The Complete Fairy Tales & Other Stories
By Hans Christian Andersen - online book

Oxford Complete Illustrated Edition all his stories written between 1835 and 1872.

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into you too, mother. You look younger this year, and you seem well and bonny. But then you were once the prettiest girl in Wiborg, and that's saying a great deal, for I have always found the Wiborg girls the prettiest of any.'
Jurgen said nothing to this, but he thought of a certain maiden of Skagen ; and he sailed to visit that maiden, for the ship steered to Christiansand in Norway, and a favouring wind took him there in half a day.
One morning merchant Bronne went out to the lighthouse that stands far away from Old Skagen : the coal fire had long gone out and the sun was already high when he mounted the tower. The sand-banks extend under the water a whole mile from the shore. Outside these banks many ships were seen that day ; and with the help of his telescope the old man thought he descried his own vessel, the Karen Bronne.
Yes, surely, there she was ; and the ship was sailing up with Jurgen and Clara on board. The church and the lighthouse appeared to them as a heron and a swan rising from the blue waters. Clara sat on deck, and saw the sand­hills gradually looming forth : if the wind held she might reach her home in about an hour—so near were they to home and its joys—so near were they to death and its terrors. For a plank in the ship gave way, and the water rushed in. The crew flew to the pumps and attempted to stop the leak, and a signal of distress was hoisted ; but they were still a full mile from the shore. Fishing-boats were in sight, but they were still far distant. The wind blew shoreward, and the tide was in their favour too; but all was insufficient, for the ship sank. Jurgen threw his right arm about Clara.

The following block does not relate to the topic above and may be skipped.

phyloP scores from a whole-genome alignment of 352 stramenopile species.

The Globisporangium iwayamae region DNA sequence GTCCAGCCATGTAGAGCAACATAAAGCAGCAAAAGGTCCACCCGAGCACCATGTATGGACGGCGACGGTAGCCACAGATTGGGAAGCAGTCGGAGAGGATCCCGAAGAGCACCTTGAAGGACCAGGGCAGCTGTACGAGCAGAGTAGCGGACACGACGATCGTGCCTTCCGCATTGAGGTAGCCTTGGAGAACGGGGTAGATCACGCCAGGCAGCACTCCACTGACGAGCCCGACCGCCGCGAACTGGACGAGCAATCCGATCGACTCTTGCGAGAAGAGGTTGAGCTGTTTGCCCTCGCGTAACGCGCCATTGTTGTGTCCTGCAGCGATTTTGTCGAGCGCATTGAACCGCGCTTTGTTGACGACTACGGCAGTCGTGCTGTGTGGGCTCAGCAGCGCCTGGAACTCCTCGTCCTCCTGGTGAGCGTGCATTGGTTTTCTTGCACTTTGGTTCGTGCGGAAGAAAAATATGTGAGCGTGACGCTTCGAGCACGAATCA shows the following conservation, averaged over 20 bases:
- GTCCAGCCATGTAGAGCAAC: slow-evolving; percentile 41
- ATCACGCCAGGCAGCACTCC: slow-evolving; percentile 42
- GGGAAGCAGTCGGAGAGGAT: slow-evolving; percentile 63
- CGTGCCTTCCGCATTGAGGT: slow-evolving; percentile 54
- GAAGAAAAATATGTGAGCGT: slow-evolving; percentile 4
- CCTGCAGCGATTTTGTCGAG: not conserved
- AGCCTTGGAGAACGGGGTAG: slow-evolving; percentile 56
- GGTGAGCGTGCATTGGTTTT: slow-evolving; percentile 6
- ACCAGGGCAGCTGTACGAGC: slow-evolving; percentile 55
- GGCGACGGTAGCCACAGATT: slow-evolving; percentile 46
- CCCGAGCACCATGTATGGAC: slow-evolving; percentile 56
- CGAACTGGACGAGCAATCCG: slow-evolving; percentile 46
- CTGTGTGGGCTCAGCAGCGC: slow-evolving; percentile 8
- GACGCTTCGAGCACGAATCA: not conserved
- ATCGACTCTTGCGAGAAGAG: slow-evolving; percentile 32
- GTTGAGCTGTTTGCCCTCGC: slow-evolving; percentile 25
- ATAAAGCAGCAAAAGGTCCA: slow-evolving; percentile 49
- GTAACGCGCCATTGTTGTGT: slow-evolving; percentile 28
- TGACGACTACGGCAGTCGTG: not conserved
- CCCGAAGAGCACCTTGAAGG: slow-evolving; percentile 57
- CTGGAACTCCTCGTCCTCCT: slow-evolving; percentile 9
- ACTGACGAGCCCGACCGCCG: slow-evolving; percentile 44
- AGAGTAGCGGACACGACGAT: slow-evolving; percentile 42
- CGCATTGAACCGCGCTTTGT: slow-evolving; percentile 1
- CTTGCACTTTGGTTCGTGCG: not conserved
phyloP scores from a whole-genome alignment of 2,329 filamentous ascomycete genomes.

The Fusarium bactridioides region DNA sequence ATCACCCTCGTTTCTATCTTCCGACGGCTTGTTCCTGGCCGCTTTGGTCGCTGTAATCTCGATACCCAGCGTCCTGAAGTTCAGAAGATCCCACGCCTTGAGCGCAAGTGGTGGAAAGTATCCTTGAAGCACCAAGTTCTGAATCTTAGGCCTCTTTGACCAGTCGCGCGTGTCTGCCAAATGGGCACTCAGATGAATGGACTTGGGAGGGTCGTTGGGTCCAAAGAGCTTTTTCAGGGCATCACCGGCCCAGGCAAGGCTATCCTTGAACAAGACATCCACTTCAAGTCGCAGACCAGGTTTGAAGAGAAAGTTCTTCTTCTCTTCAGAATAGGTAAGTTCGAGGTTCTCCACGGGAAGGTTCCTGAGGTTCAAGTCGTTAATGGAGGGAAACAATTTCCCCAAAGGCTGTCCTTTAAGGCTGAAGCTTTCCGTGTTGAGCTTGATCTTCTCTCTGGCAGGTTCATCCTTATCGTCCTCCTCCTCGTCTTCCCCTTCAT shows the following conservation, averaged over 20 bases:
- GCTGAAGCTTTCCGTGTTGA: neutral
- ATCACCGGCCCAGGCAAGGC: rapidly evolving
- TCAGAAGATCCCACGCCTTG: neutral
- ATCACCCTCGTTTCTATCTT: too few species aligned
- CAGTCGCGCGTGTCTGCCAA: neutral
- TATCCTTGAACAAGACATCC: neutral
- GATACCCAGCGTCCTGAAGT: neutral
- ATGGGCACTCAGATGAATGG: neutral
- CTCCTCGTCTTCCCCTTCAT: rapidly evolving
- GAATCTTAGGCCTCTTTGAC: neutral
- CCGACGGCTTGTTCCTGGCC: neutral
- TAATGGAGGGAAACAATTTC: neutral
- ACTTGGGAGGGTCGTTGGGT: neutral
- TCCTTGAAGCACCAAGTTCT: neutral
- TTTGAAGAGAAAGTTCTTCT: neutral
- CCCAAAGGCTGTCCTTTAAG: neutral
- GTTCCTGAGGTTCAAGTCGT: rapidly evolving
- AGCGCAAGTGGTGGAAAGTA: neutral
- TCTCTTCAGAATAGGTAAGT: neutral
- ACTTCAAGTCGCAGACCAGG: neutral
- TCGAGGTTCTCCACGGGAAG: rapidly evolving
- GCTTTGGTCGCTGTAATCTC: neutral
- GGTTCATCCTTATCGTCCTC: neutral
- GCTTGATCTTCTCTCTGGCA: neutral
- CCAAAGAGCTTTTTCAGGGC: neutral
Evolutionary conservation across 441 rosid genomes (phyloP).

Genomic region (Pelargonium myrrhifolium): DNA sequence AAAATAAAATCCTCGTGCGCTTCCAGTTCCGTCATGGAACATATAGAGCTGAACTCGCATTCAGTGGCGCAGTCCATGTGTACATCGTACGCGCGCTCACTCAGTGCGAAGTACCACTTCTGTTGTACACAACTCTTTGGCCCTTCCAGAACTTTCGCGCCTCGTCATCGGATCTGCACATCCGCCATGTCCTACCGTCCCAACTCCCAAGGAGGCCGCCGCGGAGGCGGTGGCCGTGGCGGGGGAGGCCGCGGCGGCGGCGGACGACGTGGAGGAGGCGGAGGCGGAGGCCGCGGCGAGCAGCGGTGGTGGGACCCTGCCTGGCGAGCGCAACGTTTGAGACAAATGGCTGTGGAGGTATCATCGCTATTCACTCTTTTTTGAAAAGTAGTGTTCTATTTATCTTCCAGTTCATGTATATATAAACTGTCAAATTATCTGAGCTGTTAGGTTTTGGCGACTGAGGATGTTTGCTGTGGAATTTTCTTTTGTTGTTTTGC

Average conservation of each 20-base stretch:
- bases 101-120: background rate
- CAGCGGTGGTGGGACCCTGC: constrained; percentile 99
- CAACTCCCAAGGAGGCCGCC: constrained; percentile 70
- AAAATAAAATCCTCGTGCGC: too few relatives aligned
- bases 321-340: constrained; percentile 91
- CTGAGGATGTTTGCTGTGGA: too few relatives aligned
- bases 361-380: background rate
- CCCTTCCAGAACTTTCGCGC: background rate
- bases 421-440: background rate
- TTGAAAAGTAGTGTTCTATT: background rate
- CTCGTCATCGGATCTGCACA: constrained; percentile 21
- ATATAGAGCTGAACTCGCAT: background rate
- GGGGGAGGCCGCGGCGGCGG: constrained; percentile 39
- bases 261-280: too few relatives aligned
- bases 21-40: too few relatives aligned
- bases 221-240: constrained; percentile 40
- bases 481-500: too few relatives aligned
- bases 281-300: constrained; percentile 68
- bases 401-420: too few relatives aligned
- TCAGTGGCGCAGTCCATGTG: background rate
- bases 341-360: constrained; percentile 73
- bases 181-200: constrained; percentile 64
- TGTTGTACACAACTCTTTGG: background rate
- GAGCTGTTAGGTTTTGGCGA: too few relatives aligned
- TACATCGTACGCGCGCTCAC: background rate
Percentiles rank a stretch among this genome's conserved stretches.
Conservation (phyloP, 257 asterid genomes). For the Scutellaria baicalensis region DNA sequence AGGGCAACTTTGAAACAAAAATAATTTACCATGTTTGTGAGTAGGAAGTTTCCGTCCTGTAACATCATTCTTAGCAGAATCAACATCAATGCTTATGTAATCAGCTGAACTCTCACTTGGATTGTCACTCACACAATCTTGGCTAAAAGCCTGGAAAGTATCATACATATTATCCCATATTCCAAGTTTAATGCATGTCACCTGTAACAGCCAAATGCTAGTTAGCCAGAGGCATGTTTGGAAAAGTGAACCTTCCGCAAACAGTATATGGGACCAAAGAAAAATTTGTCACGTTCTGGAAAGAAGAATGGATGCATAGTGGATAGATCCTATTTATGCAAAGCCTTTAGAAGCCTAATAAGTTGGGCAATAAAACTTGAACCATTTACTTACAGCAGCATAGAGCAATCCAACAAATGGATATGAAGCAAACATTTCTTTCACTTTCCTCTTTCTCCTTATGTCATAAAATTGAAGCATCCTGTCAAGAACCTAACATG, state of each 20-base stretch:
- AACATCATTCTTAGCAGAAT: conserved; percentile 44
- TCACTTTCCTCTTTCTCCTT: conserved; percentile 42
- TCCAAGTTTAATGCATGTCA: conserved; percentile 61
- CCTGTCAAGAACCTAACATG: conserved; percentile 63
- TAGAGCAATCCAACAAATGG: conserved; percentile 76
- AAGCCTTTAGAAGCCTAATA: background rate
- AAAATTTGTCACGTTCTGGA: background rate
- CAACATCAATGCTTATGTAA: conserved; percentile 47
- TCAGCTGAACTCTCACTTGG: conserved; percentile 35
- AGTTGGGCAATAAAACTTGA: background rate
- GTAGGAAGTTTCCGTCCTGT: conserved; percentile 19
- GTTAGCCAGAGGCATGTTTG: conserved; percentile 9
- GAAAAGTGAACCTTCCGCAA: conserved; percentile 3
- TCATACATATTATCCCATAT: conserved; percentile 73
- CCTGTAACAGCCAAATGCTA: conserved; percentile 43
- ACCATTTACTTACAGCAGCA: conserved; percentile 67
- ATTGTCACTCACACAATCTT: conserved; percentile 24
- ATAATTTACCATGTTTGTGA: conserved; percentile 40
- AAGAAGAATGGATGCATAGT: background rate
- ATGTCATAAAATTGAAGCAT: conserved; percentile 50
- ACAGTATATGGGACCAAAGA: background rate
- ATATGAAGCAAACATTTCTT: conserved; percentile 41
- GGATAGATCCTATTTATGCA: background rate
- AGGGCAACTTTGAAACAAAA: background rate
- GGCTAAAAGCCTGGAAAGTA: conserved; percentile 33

With what a look she gazed in his face! As he threw himself in God's name into the water with her, she uttered a cry; but still she felt safe, certain that he would not let her sink.
And now, in the hour of terror and danger, Jurgen
experienced what the old song told :
And written it stood, how the brave King's son Embraced the bride his valour had won.
How rejoiced he felt that he was a good swimmer ! He